After administering the questionnaire, the researcher started gathering in-depth data about the teachers’ attitudes towards the textbooks used in the first three grades of elementary school. From the seventy male and female schools administering the study questionnaire a total of twelve teachers were invited to participate in this study. As pointed out earlier, the researcher agreed with the schools’ principals on a suitable schedule for conducting the study. The twelve teachers were interviewed and audio-taped in five focus groups. The twelve interviewees were informed that their participation was voluntarily and identities would be kept confidential. The participants were encouraged to express their opinions freely. The researcher conducted each interview in the psychologist’s room in every school, and allowed the participants to use their mother tongue (Arabic) while talking.
The questionnaires data were analyzed using SPSS (Statistical Package for the Social Sciences). Means, standard deviations, and percentages were calculated to identify the participants’ attitudes towards the textbooks employed.
For analyzing the qualitative data, the interviews were fully transcribed in Arabic verbatim, translated into English, and reviewed by the participants. Then, the transcribed data were coded and organized into a number of categories (content, vocabulary and structures, pictures, exercises and questions, and Teacher’s Guide). For achieving data credibility, another researcher reviewed and coded the transcribed material, and the two researchers agreed with each other on 88% of the coded data. Additionally, the researcher compared the data obtained by the questionnaire and that of the semi-structured interviews.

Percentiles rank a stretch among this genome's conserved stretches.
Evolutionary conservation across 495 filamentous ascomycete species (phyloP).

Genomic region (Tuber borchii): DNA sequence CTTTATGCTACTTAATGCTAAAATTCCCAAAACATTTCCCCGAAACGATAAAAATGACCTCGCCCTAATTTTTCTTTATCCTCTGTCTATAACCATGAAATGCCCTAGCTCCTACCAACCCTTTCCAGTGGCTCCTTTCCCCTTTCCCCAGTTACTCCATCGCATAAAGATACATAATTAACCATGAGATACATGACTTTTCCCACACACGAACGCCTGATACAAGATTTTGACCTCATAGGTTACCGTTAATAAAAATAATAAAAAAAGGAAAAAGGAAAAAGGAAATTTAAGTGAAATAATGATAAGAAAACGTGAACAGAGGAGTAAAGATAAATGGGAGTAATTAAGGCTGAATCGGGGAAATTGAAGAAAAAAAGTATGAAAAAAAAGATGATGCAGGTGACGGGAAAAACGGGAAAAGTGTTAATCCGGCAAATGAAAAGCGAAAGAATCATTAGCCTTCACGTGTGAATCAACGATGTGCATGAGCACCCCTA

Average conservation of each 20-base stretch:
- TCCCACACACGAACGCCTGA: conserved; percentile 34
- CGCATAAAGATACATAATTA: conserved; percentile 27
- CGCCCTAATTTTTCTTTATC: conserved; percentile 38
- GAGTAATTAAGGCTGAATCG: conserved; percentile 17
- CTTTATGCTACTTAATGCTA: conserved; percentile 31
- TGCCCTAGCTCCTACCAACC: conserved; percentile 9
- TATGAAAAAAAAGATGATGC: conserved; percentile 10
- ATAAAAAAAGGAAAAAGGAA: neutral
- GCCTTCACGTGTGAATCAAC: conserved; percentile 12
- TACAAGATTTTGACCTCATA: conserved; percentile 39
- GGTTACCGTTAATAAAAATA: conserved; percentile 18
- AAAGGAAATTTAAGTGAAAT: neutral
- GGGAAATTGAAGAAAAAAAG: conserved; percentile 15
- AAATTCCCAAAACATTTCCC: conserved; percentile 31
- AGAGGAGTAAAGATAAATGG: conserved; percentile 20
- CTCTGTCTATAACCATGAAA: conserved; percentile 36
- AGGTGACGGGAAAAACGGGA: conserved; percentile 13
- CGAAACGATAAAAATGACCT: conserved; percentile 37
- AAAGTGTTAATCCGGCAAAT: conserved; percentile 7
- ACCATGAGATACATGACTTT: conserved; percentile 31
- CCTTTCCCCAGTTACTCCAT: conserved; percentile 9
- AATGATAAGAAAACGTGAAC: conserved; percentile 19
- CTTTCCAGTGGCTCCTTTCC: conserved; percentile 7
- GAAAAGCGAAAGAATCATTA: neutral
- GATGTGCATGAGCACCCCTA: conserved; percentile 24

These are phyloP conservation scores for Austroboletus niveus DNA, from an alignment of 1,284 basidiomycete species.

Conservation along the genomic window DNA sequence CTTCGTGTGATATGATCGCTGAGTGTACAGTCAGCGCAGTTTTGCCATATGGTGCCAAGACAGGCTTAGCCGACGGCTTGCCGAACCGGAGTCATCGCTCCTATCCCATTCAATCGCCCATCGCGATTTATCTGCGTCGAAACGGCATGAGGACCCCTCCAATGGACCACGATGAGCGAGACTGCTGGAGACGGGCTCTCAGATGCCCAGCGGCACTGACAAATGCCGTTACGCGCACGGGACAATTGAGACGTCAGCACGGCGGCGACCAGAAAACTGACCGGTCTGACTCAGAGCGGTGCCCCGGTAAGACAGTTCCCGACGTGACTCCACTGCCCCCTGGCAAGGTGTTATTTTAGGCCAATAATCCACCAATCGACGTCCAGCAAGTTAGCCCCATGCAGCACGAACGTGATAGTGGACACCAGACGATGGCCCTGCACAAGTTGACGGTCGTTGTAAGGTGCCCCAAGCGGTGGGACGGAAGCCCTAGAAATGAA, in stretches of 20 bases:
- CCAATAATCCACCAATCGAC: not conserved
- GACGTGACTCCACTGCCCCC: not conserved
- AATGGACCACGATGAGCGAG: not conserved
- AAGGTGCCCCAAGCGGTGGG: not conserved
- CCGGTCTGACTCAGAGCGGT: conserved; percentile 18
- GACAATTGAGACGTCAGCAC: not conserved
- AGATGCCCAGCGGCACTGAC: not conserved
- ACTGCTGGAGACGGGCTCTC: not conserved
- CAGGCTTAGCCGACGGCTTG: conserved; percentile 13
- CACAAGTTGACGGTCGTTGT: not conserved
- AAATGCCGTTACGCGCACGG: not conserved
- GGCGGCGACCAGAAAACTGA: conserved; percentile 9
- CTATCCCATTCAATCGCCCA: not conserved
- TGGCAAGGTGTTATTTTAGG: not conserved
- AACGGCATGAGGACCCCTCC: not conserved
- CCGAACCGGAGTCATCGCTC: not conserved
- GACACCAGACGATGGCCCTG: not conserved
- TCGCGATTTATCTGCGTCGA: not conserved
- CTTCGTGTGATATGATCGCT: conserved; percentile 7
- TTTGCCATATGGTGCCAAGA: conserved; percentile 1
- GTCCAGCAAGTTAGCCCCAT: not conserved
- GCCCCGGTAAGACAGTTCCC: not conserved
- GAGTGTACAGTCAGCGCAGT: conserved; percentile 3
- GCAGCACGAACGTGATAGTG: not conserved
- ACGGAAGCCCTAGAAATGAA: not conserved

In an effort to examine the teachers’ attitudes toward the different aspects of the English materials used at the first three grades of elementary school in Gaza, a questionnaire and semi-structured interviews were utilized in the present study. Descriptive statistics were computed to determine the mean scores and percentages of the questionnaire categories and items. Attitudes were determined based on the degree of agreement of each participant on each statement. Additionally, the study used Masri’s rubrics (2003) to determine participants’ attitudes towards the textbooks. Following is the rubric put by Masri:
– Very high: 80% and over
– High: 70%-79.9%
– Moderate: 60%-69.9%
– Low: 50%-59.9%
– Very low: less than 50%
Mean scores, standard deviations, and percentages of all the questionnaire categories are reported in Table 2.
Table 2. Means, standard deviations, and percentages of the participants’ responses on the questionnaire
|Vocabulary and Structures||3.76||0.61||75.3|
|Exercises and Questions||3.74||0.58||74.8|
As table 2 shows, the overall frequency of teachers’ responses to the questionnaire items was 75.9 %. The participants showed positive attitudes towards the different aspects of the English materials used at the first three grades of elementary school in Gaza. The highest score was related to ‘Content’, 77.3% (high), followed by ‘Teacher’s Guide’, 76.3% (high); ‘Vocabulary and Structures’, 75.3% (high); and finally ‘Exercises and Questions’, 74.8% (high). Table 3 shows a detailed description of the questionnaire and interview results data.